Pokémon Go Players Targeted by Pellet Gun, Car in Two Separate Incidents: Police
These two arrests add to a string of incidents related to the enormously popular game
A Maine woman was accused Sunday night of intentionally hitting a pedestrian, who was playing Pokémon Go, with her car, the Bangor Daily News reports. Her arrest came one day after an Ontario woman allegedly shot at a group of Pokémon players with a pellet gun from the roof of her apartment building, Canadian authorities tell PEOPLE.
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York Regional Police on Saturday night arrested Patricia Champagne, 29, after witnesses reported seeing her fire on them from the roof of her apartment, as they played Pokémon, according to a news release. Champagne, of Newmarket, was arrested at her apartment without incident and a pellet gun was seized, according to the release.
She was charged with assault with a weapon and possession of a weapon for a dangerous purpose, according to the release.
Police say she allegedly fired at least four times on the players below her, who were not injured. The players immediately took cover and called 911, York Regional Police Constable Andy Pattenden tells PEOPLE. He says it appears she fired on the group because they were playing the game, and that there was no connection between the suspects and victim.
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Pattenden says Champagne made bail following her arrest and will next appear in court on Aug. 26. He says she has not entered a plea to her charges. It was not immediately clear if she has retained an attorney.
He says this is the area’s first reported Pokémon Go-related crime.
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A Bangor woman was accused Sunday night of striking a 37-year-old male pedestrian with her car, while he was crossing the street playing Pokémon Go, according to the Daily News.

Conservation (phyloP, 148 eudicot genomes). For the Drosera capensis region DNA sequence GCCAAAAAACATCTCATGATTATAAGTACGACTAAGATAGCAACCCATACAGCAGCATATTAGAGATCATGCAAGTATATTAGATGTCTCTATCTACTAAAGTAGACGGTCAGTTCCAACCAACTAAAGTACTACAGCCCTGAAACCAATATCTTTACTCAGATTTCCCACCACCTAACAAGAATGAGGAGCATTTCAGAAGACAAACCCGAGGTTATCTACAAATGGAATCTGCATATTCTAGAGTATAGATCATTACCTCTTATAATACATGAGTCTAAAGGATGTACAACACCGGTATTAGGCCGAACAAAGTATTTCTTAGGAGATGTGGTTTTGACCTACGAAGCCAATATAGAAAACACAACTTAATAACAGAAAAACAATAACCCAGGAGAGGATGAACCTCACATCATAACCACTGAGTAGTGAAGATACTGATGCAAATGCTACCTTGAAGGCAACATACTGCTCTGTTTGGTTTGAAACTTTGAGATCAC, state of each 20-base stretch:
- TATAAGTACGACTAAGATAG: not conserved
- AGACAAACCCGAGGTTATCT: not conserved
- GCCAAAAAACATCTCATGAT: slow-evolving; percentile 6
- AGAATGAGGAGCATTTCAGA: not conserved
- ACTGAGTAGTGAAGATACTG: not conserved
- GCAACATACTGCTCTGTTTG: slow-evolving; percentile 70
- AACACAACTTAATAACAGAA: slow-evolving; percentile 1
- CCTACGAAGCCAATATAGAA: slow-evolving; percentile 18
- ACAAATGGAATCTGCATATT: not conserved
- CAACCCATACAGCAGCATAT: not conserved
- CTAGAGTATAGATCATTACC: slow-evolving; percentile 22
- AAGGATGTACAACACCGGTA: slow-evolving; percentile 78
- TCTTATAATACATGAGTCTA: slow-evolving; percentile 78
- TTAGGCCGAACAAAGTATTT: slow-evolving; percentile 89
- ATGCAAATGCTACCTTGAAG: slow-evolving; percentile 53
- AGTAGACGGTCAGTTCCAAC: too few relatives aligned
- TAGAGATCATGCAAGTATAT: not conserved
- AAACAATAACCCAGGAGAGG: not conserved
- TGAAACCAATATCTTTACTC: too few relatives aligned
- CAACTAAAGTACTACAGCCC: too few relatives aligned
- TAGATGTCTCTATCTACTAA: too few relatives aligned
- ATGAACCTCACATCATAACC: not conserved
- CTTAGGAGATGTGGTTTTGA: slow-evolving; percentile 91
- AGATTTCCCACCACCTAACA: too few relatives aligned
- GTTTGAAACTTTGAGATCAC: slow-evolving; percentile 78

Jeannie Chapman, 36, was subsequently arrested and charged with aggravated assault and reckless conduct with a dangerous weapon, according to the Daily News. The pedestrian was treated at the scene and released at his own request, police said, according to the paper.
A witness said he saw a woman stop her car short of the crosswalk that day before engaging in an altercation with the victim, according to the Daily News.
“She said, ‘Do you want to get hit?’ Then the guy yelled something back that I didn’t catch,” Adam Spanks said, according to the paper. “The woman backed up a good 20 feet or so, sped forward and hit him and sped off up the hill.”
“The man went up and over the car, and it looked like he hit his head or shoulder or something,” Spanks said.
According to the paper, the victim told police that Chapman allegedly honked at him as he crossed the street in a group, saying, “Can you [expletive] go, or do you want me to run you over?”
It was not immediately clear if Chapman had been released from jail, had entered a plea to her charges or retained an attorney.
These cases are not the first crimes related to Pokémon Go, as authorities have reported robberies and assaults, among other incidents, across the nation.
As Toledo Police Department Lt. Joe Herrnan told PEOPLE recently, “This is the first time I can recall in my 20-year career that a game has created this kind of impact on law enforcement.”